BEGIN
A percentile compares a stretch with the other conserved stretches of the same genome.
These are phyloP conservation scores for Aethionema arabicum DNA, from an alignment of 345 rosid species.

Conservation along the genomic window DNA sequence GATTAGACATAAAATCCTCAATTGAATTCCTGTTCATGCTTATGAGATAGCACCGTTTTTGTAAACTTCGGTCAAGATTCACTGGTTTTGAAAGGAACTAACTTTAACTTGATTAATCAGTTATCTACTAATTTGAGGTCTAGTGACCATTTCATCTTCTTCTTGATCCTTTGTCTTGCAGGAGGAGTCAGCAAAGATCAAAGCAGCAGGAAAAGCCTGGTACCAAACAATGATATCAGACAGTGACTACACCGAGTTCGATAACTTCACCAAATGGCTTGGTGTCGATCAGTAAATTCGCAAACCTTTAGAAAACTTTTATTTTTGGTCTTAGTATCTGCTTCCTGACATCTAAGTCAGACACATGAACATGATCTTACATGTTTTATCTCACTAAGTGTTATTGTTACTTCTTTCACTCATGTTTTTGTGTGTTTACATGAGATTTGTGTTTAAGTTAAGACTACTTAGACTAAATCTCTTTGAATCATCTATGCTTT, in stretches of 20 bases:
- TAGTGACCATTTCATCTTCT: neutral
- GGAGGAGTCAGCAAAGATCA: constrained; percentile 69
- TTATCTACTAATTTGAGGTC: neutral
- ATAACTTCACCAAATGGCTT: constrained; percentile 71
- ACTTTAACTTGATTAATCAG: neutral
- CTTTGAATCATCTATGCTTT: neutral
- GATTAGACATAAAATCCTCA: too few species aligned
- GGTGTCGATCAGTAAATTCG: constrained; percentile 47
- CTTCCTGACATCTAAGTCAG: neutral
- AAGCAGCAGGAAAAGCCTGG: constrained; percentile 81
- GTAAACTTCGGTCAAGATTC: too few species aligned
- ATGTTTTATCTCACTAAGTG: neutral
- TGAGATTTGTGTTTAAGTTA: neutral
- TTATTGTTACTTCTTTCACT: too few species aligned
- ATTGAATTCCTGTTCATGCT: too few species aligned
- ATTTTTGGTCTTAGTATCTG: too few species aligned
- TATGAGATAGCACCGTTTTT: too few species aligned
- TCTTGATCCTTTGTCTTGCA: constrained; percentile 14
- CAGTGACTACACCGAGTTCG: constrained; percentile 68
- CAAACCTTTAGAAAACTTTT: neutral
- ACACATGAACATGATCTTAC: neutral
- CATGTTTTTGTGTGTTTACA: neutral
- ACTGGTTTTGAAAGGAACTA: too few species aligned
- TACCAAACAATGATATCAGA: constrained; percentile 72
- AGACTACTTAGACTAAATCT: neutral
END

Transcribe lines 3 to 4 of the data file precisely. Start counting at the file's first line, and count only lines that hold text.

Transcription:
Conservation along the genomic window DNA sequence GATTAGACATAAAATCCTCAATTGAATTCCTGTTCATGCTTATGAGATAGCACCGTTTTTGTAAACTTCGGTCAAGATTCACTGGTTTTGAAAGGAACTAACTTTAACTTGATTAATCAGTTATCTACTAATTTGAGGTCTAGTGACCATTTCATCTTCTTCTTGATCCTTTGTCTTGCAGGAGGAGTCAGCAAAGATCAAAGCAGCAGGAAAAGCCTGGTACCAAACAATGATATCAGACAGTGACTACACCGAGTTCGATAACTTCACCAAATGGCTTGGTGTCGATCAGTAAATTCGCAAACCTTTAGAAAACTTTTATTTTTGGTCTTAGTATCTGCTTCCTGACATCTAAGTCAGACACATGAACATGATCTTACATGTTTTATCTCACTAAGTGTTATTGTTACTTCTTTCACTCATGTTTTTGTGTGTTTACATGAGATTTGTGTTTAAGTTAAGACTACTTAGACTAAATCTCTTTGAATCATCTATGCTTT, in stretches of 20 bases:
- TAGTGACCATTTCATCTTCT: neutral